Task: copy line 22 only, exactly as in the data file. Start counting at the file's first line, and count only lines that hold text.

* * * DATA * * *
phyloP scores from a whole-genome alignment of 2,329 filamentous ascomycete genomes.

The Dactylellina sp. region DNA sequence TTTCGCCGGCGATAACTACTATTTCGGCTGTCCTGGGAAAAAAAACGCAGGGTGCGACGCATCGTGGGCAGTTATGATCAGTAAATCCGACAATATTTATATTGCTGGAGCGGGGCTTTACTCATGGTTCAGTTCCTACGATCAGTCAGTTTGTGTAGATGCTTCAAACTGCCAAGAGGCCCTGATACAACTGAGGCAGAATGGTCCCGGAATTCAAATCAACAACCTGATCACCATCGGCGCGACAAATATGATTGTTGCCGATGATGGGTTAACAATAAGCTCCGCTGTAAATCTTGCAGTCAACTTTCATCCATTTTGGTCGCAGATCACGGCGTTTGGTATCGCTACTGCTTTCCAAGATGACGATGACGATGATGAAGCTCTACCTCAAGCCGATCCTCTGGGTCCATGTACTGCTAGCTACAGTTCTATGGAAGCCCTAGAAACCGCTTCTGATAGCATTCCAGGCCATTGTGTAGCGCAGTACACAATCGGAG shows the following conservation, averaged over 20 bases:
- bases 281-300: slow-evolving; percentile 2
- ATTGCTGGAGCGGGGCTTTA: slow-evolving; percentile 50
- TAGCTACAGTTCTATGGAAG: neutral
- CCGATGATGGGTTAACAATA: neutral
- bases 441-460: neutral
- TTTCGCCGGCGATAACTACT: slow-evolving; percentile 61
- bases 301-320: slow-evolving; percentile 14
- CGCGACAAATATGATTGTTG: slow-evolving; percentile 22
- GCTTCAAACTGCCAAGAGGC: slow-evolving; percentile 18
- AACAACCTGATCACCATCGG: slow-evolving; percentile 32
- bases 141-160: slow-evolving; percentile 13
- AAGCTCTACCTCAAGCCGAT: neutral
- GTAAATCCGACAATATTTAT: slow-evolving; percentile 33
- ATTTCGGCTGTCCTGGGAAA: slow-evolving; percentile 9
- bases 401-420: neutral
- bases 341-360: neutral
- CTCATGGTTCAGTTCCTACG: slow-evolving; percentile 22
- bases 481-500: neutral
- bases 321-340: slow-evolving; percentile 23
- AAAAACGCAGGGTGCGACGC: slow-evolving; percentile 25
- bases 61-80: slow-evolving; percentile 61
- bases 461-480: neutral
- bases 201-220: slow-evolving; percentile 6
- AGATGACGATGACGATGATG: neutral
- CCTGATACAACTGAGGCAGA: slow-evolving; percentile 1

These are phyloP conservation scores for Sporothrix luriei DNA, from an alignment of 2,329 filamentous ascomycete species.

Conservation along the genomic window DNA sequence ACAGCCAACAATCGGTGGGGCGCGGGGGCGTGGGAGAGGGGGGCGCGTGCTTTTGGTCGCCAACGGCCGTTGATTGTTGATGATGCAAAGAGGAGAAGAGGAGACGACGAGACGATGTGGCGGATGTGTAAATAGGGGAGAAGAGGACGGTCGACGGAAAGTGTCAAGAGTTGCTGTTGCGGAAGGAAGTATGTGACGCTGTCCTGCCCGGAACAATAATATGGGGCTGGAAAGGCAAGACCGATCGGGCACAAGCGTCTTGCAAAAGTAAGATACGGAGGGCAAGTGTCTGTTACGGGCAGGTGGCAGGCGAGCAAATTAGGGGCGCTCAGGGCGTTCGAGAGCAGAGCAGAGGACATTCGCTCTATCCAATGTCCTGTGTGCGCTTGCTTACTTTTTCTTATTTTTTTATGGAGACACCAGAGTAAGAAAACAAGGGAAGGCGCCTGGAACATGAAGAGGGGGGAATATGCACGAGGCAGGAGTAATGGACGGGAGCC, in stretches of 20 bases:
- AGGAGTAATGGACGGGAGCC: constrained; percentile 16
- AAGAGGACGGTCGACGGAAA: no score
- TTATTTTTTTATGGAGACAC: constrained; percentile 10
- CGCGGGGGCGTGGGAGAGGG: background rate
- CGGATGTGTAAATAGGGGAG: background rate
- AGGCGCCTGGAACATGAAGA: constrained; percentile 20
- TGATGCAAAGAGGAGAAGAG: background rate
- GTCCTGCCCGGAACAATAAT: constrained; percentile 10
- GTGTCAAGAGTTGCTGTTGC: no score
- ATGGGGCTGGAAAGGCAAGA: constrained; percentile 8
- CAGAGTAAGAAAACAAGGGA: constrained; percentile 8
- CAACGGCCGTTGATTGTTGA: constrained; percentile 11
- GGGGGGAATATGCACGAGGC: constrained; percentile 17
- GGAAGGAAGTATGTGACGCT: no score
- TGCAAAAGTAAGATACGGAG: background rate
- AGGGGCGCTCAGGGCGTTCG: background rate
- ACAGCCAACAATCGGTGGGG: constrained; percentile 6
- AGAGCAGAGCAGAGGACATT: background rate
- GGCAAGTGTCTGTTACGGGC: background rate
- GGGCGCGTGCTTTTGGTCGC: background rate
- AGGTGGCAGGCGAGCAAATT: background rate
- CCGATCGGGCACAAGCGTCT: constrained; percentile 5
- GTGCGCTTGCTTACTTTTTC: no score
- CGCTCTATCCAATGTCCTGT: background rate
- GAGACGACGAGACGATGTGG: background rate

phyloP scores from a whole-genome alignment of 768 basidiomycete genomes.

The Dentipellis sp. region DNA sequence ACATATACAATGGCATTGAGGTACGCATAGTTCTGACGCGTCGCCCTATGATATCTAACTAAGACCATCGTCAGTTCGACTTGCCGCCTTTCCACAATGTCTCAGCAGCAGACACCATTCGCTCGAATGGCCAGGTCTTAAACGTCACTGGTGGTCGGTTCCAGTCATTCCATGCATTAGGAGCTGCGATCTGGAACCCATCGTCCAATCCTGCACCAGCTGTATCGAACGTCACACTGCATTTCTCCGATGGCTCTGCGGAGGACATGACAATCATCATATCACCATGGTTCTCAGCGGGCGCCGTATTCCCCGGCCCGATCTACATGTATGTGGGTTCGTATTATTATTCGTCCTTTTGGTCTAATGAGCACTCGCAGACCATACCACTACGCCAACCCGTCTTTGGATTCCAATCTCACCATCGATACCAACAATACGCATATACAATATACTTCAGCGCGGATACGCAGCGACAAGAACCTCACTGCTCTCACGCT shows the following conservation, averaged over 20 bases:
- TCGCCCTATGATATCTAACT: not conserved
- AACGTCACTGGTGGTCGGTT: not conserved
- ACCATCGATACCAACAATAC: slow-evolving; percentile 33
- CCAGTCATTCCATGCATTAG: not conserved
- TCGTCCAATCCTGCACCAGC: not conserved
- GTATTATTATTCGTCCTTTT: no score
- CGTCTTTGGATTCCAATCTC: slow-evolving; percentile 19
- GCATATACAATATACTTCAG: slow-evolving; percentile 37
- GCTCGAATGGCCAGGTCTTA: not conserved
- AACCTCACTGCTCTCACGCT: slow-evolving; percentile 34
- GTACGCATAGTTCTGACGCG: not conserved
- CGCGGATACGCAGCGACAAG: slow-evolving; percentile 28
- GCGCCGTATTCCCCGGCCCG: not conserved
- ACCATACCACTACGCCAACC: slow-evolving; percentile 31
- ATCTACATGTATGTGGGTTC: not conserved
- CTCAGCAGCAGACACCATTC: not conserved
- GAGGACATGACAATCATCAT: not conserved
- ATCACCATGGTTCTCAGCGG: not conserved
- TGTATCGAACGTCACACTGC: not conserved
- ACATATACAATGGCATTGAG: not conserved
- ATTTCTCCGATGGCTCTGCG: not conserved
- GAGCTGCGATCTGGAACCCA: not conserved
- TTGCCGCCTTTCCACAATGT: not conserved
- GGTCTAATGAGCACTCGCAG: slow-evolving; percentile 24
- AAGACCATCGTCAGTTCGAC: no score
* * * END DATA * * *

- AAAAACGCAGGGTGCGACGC: slow-evolving; percentile 25